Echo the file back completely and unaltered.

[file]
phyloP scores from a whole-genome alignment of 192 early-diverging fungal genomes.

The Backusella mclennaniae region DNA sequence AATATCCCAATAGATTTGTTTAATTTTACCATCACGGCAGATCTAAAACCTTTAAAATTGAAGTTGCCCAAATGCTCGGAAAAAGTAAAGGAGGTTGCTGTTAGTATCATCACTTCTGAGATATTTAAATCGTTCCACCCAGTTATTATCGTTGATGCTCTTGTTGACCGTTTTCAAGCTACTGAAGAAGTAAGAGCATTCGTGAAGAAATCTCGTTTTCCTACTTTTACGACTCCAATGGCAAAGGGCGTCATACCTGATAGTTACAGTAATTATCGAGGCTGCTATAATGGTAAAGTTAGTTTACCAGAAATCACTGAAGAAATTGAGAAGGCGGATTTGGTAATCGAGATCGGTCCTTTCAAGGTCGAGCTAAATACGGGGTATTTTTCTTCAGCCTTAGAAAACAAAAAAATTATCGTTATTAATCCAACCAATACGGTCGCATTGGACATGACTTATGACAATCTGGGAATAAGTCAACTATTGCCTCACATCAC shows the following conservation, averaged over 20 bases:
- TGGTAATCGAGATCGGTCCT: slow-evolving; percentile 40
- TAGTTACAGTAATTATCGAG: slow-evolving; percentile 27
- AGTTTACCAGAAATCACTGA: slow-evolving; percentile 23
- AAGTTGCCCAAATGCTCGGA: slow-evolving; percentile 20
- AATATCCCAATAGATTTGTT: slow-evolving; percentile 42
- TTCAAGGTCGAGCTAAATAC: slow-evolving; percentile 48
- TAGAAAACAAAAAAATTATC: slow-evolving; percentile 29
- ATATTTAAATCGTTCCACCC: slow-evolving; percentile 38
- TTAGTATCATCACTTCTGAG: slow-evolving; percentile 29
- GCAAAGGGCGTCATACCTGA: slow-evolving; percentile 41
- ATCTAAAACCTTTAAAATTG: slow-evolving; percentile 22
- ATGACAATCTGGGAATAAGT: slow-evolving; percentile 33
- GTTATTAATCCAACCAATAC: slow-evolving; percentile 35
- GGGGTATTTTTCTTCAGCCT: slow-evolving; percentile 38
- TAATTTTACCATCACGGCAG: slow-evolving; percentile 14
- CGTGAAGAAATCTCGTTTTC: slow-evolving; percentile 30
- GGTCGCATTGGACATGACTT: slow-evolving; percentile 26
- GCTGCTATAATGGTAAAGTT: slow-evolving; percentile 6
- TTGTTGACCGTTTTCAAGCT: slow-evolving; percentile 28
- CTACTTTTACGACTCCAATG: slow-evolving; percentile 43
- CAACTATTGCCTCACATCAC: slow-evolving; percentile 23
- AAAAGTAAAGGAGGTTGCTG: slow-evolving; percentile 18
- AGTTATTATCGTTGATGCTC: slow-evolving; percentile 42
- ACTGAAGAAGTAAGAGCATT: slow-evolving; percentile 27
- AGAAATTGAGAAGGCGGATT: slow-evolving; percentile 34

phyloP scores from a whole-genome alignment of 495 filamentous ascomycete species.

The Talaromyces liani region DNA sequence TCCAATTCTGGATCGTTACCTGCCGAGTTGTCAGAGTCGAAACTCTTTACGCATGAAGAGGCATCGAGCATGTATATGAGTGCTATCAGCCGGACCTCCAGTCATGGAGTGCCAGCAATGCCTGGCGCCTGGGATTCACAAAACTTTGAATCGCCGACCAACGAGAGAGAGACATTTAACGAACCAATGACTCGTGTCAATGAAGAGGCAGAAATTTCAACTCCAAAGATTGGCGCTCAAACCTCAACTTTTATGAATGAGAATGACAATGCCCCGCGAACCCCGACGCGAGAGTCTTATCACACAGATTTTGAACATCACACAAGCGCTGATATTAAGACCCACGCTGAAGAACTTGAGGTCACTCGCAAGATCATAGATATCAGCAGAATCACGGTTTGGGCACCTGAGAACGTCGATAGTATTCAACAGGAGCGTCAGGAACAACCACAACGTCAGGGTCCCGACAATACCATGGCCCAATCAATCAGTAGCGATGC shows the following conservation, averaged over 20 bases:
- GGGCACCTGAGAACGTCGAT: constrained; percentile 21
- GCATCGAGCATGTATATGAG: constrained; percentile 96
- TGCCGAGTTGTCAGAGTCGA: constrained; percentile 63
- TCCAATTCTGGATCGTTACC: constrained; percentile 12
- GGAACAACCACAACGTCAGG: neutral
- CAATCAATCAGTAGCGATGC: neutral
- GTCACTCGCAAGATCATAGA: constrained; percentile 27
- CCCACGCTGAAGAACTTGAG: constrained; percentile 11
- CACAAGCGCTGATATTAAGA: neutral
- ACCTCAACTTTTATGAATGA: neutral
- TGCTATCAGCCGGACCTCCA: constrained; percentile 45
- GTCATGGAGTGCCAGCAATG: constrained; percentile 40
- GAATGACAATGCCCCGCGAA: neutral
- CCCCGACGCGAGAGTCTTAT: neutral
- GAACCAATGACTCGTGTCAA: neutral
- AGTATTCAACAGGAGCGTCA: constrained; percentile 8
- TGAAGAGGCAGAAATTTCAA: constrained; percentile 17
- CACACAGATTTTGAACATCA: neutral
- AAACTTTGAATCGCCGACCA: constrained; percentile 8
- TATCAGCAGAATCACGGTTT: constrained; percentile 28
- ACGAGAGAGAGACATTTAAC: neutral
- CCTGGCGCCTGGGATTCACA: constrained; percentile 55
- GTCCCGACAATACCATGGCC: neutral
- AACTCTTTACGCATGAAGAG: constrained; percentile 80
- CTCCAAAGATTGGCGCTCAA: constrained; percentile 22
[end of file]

phyloP scores from a whole-genome alignment of 192 early-diverging fungal genomes.

The Backusella mclennaniae region DNA sequence AATATCCCAATAGATTTGTTTAATTTTACCATCACGGCAGATCTAAAACCTTTAAAATTGAAGTTGCCCAAATGCTCGGAAAAAGTAAAGGAGGTTGCTGTTAGTATCATCACTTCTGAGATATTTAAATCGTTCCACCCAGTTATTATCGTTGATGCTCTTGTTGACCGTTTTCAAGCTACTGAAGAAGTAAGAGCATTCGTGAAGAAATCTCGTTTTCCTACTTTTACGACTCCAATGGCAAAGGGCGTCATACCTGATAGTTACAGTAATTATCGAGGCTGCTATAATGGTAAAGTTAGTTTACCAGAAATCACTGAAGAAATTGAGAAGGCGGATTTGGTAATCGAGATCGGTCCTTTCAAGGTCGAGCTAAATACGGGGTATTTTTCTTCAGCCTTAGAAAACAAAAAAATTATCGTTATTAATCCAACCAATACGGTCGCATTGGACATGACTTATGACAATCTGGGAATAAGTCAACTATTGCCTCACATCAC shows the following conservation, averaged over 20 bases:
- TGGTAATCGAGATCGGTCCT: slow-evolving; percentile 40
- TAGTTACAGTAATTATCGAG: slow-evolving; percentile 27
- AGTTTACCAGAAATCACTGA: slow-evolving; percentile 23
- AAGTTGCCCAAATGCTCGGA: slow-evolving; percentile 20
- AATATCCCAATAGATTTGTT: slow-evolving; percentile 42
- TTCAAGGTCGAGCTAAATAC: slow-evolving; percentile 48
- TAGAAAACAAAAAAATTATC: slow-evolving; percentile 29
- ATATTTAAATCGTTCCACCC: slow-evolving; percentile 38
- TTAGTATCATCACTTCTGAG: slow-evolving; percentile 29
- GCAAAGGGCGTCATACCTGA: slow-evolving; percentile 41
- ATCTAAAACCTTTAAAATTG: slow-evolving; percentile 22
- ATGACAATCTGGGAATAAGT: slow-evolving; percentile 33
- GTTATTAATCCAACCAATAC: slow-evolving; percentile 35
- GGGGTATTTTTCTTCAGCCT: slow-evolving; percentile 38
- TAATTTTACCATCACGGCAG: slow-evolving; percentile 14
- CGTGAAGAAATCTCGTTTTC: slow-evolving; percentile 30
- GGTCGCATTGGACATGACTT: slow-evolving; percentile 26
- GCTGCTATAATGGTAAAGTT: slow-evolving; percentile 6
- TTGTTGACCGTTTTCAAGCT: slow-evolving; percentile 28
- CTACTTTTACGACTCCAATG: slow-evolving; percentile 43
- CAACTATTGCCTCACATCAC: slow-evolving; percentile 23
- AAAAGTAAAGGAGGTTGCTG: slow-evolving; percentile 18
- AGTTATTATCGTTGATGCTC: slow-evolving; percentile 42
- ACTGAAGAAGTAAGAGCATT: slow-evolving; percentile 27
- AGAAATTGAGAAGGCGGATT: slow-evolving; percentile 34

phyloP scores from a whole-genome alignment of 495 filamentous ascomycete species.

The Talaromyces liani region DNA sequence TCCAATTCTGGATCGTTACCTGCCGAGTTGTCAGAGTCGAAACTCTTTACGCATGAAGAGGCATCGAGCATGTATATGAGTGCTATCAGCCGGACCTCCAGTCATGGAGTGCCAGCAATGCCTGGCGCCTGGGATTCACAAAACTTTGAATCGCCGACCAACGAGAGAGAGACATTTAACGAACCAATGACTCGTGTCAATGAAGAGGCAGAAATTTCAACTCCAAAGATTGGCGCTCAAACCTCAACTTTTATGAATGAGAATGACAATGCCCCGCGAACCCCGACGCGAGAGTCTTATCACACAGATTTTGAACATCACACAAGCGCTGATATTAAGACCCACGCTGAAGAACTTGAGGTCACTCGCAAGATCATAGATATCAGCAGAATCACGGTTTGGGCACCTGAGAACGTCGATAGTATTCAACAGGAGCGTCAGGAACAACCACAACGTCAGGGTCCCGACAATACCATGGCCCAATCAATCAGTAGCGATGC shows the following conservation, averaged over 20 bases:
- GGGCACCTGAGAACGTCGAT: constrained; percentile 21
- GCATCGAGCATGTATATGAG: constrained; percentile 96
- TGCCGAGTTGTCAGAGTCGA: constrained; percentile 63
- TCCAATTCTGGATCGTTACC: constrained; percentile 12
- GGAACAACCACAACGTCAGG: neutral
- CAATCAATCAGTAGCGATGC: neutral
- GTCACTCGCAAGATCATAGA: constrained; percentile 27
- CCCACGCTGAAGAACTTGAG: constrained; percentile 11
- CACAAGCGCTGATATTAAGA: neutral
- ACCTCAACTTTTATGAATGA: neutral
- TGCTATCAGCCGGACCTCCA: constrained; percentile 45
- GTCATGGAGTGCCAGCAATG: constrained; percentile 40
- GAATGACAATGCCCCGCGAA: neutral
- CCCCGACGCGAGAGTCTTAT: neutral
- GAACCAATGACTCGTGTCAA: neutral
- AGTATTCAACAGGAGCGTCA: constrained; percentile 8
- TGAAGAGGCAGAAATTTCAA: constrained; percentile 17
- CACACAGATTTTGAACATCA: neutral
- AAACTTTGAATCGCCGACCA: constrained; percentile 8
- TATCAGCAGAATCACGGTTT: constrained; percentile 28
- ACGAGAGAGAGACATTTAAC: neutral
- CCTGGCGCCTGGGATTCACA: constrained; percentile 55
- GTCCCGACAATACCATGGCC: neutral
- AACTCTTTACGCATGAAGAG: constrained; percentile 80
- CTCCAAAGATTGGCGCTCAA: constrained; percentile 22